Skip to comments.Anyone Have Verizon Fios, Internet, TV and Phone Service?
Posted on 09/03/2011 11:49:45 PM PDT by freejohn
Right now, I have Verizon's DSL and Landline phone service.
I have Comcast cable which alone is costing me over $90.00 a month!
Verizon has a special (no contracts) for Fios which will include .. internet, phone and Television for $79.00 a month for one year!
I have been without my cable for over a week now (comcast) due to Irene.
My neighbors, who have Fios never lost their TV or internet.
(I didn't lose my Verizon dsl or phone connection either.)
I'm thinking of going to fios but not sure of the complications .. Inside of the house?
Will they have to drill holes and run more cable within the house?
Can I still run my main TV downstairs and receive tv upstairs?
With the Comcast connection .. I have their box downstairs and upstairs I have basic cable coming from the wall connection.
If anyone has made this change-over .. was it hard and .. was it worth it?
FIOS absolutely rocks. We don’t do their tv but if it works for you, it’s a great deal for a year. They don’t have all the sports channels my guys need. But the speedy internet cannot be beat. We do have their phone service too, which we barely use, but feel we still need for emergencies or little kids who don’t have cell phones.
Box is required for each tv. Honestly, the worst my Mother had to deal with for FIOS was a really bad installation. Cables literally stapled to the wall from the FIOS box to her computer and TVs.
Service was fine, her connection was slower than my cablemodem but it didn’t make much difference to her.
Myself, I use a magicjack with wireless handset (20 a year), Earthlink cablemodem served by Time Warner and I’ve got a dual tuner HD Homerun that decodes the QAM (unencoded digital tv) from the same cable line.. Total cost $45 a month.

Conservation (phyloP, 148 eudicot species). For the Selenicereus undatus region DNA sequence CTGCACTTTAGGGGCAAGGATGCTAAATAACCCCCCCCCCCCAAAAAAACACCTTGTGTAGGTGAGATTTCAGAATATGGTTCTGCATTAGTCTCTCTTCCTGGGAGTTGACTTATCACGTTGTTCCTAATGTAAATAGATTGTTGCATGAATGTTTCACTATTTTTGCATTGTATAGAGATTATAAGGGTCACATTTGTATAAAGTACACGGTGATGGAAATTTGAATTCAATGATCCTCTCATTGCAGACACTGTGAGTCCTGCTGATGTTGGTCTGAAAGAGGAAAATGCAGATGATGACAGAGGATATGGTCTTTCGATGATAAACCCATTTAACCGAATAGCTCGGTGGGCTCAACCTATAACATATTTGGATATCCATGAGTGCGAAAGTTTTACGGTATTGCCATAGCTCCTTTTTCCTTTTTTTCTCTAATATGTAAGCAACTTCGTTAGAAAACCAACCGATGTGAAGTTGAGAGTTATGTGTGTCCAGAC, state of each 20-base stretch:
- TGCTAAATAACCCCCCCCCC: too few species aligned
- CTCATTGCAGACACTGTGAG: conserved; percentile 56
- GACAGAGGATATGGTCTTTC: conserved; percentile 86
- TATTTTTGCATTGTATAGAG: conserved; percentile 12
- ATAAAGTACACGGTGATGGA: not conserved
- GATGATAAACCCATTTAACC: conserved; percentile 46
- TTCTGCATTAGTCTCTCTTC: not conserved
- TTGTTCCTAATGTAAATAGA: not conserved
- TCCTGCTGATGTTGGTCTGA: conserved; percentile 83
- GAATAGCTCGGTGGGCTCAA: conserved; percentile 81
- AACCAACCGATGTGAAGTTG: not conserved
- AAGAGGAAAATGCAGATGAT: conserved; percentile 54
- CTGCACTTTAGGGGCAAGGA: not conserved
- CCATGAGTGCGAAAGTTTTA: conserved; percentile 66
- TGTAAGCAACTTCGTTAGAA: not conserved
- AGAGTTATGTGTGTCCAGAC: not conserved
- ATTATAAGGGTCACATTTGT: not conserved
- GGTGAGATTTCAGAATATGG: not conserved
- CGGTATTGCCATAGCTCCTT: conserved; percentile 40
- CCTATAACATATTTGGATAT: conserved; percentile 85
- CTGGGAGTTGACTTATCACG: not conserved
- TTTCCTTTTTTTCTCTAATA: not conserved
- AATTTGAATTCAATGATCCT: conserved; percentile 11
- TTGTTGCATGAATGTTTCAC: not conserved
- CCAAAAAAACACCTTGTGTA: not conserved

My SIL in FL has fios and has nothing but good things to say about it.
If you have an alarm system, Please, please, please have your alarm company check the landline phone connection to your alarm system anytime you change phone providers.
So it wont work like Comcast where you get basic feed throughout the house but need a box for all the channels?
I have an alarm system but it is no longer connected to the phone system.
I live in a pretty secluded environment with great neighbors and if the alarm goes off .. Everyone for a half mile will hear it. 8)
Comcast in my area has gone digital...all TV’s must have an “digital adapter” or cable box now...no more “basic” (ch. 1-99) on just the coax anymore (in Comcast/Infinity “upgraded” areas). AT&T U-Verse (& Fios?) can use existing coax (your leftover cable TV coax) as an Ethernet network to distribute IP TV signals to each TV and box. Or they can use Cat 5/6 cable (best). Each install will vary in quality due to the installer...I told mine to “go away” after he tried an “all coax” install (poor “home run” signal quality) and ran my own (neat) Cat 5e cable “home run” to the “NID” (phone box on the side of the house).